In 1999, the author moved into an old apartment building in Seattle, Washington that once served as a bank during the Alaskan Gold Rush. Soon he began to hear strange sounds and voices coming out of mysterious pipes in the subterranean bank vault. Though he never discovered the true source of these sounds, he was able to record and transcribe them through some D.I.Y. electronic wizardry. He then wrote and recorded transmission responses of his own, sending them back out into the world. This book is a written record of these response transmissions.
5.5″ x 8.5″ (13.97 x 21.59 cm) | Black & White on Cream paper | 132 pages | Publication Date: September 22, 2012
“C.E. Putnam’s Transmissions from the Institute is worth reading for its lunatic-fabulous introduction alone, as the echo-chamber scientist descends to an old bank vault beneath his apartment and sets up what he needs to listen to the strange emanations of the forgotten history of its ghostly occupants. The poems that follow are pure Putnam: subtle and sad, or whimsically comical, or just goofy, with his B-culture obsession floating whisperingly in time and space. They’re best read perhaps as ambient noise layers cohering and in-cohering as they pass through hidden underground pipes.” – Mark Wallace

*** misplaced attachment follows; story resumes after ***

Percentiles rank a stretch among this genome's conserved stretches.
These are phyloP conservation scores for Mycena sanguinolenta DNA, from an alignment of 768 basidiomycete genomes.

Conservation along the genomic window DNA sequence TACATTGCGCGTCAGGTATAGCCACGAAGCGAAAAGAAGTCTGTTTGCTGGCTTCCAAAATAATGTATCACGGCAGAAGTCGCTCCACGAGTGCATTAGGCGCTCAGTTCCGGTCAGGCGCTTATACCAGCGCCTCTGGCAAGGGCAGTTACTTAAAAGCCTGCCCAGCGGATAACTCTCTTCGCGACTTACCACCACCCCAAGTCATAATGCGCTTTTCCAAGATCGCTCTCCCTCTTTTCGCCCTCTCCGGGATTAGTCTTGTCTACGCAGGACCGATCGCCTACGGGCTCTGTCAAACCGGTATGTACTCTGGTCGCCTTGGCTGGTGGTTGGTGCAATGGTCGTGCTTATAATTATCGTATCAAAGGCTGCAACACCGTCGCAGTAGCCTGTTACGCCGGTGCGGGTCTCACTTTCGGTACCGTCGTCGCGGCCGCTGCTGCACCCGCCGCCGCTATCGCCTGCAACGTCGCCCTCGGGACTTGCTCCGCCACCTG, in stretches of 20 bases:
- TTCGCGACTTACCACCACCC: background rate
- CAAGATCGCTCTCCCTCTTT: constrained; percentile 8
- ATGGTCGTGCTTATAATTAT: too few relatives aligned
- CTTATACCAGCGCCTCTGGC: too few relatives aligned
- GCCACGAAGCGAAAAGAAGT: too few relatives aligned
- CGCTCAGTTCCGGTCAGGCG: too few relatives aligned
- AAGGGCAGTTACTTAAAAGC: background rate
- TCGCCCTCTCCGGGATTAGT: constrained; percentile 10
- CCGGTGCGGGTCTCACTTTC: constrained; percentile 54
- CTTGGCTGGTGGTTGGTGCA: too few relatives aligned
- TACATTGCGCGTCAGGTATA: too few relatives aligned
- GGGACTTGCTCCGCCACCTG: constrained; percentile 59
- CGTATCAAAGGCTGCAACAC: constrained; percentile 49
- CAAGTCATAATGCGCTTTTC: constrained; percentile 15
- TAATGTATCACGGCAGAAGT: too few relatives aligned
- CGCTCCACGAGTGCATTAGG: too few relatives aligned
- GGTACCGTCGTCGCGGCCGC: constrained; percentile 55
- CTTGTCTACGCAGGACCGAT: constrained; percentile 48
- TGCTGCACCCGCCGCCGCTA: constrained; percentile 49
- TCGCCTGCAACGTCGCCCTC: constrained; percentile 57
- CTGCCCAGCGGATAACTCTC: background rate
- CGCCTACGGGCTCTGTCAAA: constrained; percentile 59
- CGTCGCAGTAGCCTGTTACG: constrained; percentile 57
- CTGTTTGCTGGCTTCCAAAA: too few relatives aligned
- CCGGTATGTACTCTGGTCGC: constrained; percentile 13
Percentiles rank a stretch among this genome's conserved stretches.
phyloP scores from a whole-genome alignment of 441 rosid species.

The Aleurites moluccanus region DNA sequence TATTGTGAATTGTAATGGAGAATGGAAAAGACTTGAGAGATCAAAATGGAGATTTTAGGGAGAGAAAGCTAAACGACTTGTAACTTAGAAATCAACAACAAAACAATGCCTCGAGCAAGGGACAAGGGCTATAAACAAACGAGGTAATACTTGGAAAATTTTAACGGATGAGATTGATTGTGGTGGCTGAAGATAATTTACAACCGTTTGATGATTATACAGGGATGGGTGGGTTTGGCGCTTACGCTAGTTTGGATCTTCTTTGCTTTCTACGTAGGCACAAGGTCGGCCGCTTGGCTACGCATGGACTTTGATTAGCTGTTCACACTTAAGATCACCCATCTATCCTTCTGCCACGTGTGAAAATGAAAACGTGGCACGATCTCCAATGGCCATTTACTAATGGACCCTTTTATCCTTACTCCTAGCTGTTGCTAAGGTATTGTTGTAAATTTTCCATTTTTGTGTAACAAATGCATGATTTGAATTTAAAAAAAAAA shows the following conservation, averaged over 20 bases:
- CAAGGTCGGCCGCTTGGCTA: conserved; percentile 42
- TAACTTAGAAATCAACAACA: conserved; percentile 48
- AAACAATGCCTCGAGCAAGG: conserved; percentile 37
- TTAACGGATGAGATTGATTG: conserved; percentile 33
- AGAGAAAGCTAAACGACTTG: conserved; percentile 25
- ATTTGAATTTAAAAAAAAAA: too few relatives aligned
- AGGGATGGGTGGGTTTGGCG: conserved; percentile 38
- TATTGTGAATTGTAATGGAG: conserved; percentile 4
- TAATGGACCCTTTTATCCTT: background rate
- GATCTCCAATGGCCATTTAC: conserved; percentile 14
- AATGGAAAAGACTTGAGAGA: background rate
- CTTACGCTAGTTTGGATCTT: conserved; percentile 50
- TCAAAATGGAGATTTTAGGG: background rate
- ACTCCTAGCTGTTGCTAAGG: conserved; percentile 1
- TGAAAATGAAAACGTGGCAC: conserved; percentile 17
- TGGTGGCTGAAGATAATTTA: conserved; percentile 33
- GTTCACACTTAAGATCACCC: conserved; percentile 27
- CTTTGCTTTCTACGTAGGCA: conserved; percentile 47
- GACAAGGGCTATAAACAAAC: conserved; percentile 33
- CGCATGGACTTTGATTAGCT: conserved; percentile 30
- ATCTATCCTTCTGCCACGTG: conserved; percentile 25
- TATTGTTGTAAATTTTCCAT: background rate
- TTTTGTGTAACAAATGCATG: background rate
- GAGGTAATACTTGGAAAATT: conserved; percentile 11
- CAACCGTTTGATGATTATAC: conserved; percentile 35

TRANSMISSION 76 (MISFIT YOUR UNIVERSAL)
(76:54) you sentence prescriptions (76:51) as Norma explained scratching on our door all night (76:70) the wrong warm (76:33) fresh sweet cream creates comfort (76:42) Monty’s tomorrow garden tomatoes (76:29) plucked a drunken millipede from the well (76:13) this is our little shack (76:54) I draw you to me (76:28) I have an easy job (76:3) hiding inside myself (76:81) only Clark muscles can pull this thumb from your mouth (76:8) ever frustration (76:12) dancing and crushing up pills (76:26) champagne bare this (76:29) you smashers of wood smash wood (76:47) smash you wood (76:31) smash you